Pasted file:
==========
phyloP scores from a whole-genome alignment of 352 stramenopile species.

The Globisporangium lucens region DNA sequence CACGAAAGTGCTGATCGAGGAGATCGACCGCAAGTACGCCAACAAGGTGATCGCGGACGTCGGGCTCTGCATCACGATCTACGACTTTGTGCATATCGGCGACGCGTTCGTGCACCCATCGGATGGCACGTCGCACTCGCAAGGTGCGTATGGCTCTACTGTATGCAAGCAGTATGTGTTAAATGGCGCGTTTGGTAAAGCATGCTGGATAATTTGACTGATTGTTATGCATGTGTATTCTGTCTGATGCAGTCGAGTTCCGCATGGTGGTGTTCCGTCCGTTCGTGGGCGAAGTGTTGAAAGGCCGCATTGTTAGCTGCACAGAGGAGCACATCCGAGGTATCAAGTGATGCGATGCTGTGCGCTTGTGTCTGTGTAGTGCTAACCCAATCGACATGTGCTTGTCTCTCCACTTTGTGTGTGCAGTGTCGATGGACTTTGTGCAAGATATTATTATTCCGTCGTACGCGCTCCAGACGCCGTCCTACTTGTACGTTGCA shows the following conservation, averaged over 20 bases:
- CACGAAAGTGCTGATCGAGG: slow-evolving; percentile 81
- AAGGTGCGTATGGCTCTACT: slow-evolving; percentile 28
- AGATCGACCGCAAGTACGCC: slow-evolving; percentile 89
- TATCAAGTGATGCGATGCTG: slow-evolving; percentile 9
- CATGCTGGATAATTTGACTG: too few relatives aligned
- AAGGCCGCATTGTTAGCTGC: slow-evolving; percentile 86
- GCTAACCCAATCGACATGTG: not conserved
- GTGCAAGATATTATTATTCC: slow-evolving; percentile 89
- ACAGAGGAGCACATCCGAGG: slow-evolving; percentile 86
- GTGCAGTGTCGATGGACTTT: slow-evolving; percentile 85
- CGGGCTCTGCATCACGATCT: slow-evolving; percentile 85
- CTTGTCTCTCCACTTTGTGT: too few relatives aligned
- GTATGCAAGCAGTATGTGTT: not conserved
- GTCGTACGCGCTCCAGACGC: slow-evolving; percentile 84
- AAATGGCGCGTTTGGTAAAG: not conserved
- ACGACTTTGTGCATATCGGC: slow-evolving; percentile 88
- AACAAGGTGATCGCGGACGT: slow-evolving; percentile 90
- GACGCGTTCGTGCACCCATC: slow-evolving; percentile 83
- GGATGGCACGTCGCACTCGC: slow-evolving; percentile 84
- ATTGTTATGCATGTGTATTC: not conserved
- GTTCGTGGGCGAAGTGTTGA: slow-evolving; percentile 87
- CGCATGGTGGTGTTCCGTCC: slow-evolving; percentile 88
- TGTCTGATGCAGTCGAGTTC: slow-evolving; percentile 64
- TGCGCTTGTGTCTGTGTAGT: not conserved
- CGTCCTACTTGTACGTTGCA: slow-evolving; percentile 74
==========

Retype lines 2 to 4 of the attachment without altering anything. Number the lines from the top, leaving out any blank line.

The Globisporangium lucens region DNA sequence CACGAAAGTGCTGATCGAGGAGATCGACCGCAAGTACGCCAACAAGGTGATCGCGGACGTCGGGCTCTGCATCACGATCTACGACTTTGTGCATATCGGCGACGCGTTCGTGCACCCATCGGATGGCACGTCGCACTCGCAAGGTGCGTATGGCTCTACTGTATGCAAGCAGTATGTGTTAAATGGCGCGTTTGGTAAAGCATGCTGGATAATTTGACTGATTGTTATGCATGTGTATTCTGTCTGATGCAGTCGAGTTCCGCATGGTGGTGTTCCGTCCGTTCGTGGGCGAAGTGTTGAAAGGCCGCATTGTTAGCTGCACAGAGGAGCACATCCGAGGTATCAAGTGATGCGATGCTGTGCGCTTGTGTCTGTGTAGTGCTAACCCAATCGACATGTGCTTGTCTCTCCACTTTGTGTGTGCAGTGTCGATGGACTTTGTGCAAGATATTATTATTCCGTCGTACGCGCTCCAGACGCCGTCCTACTTGTACGTTGCA shows the following conservation, averaged over 20 bases:
- CACGAAAGTGCTGATCGAGG: slow-evolving; percentile 81
- AAGGTGCGTATGGCTCTACT: slow-evolving; percentile 28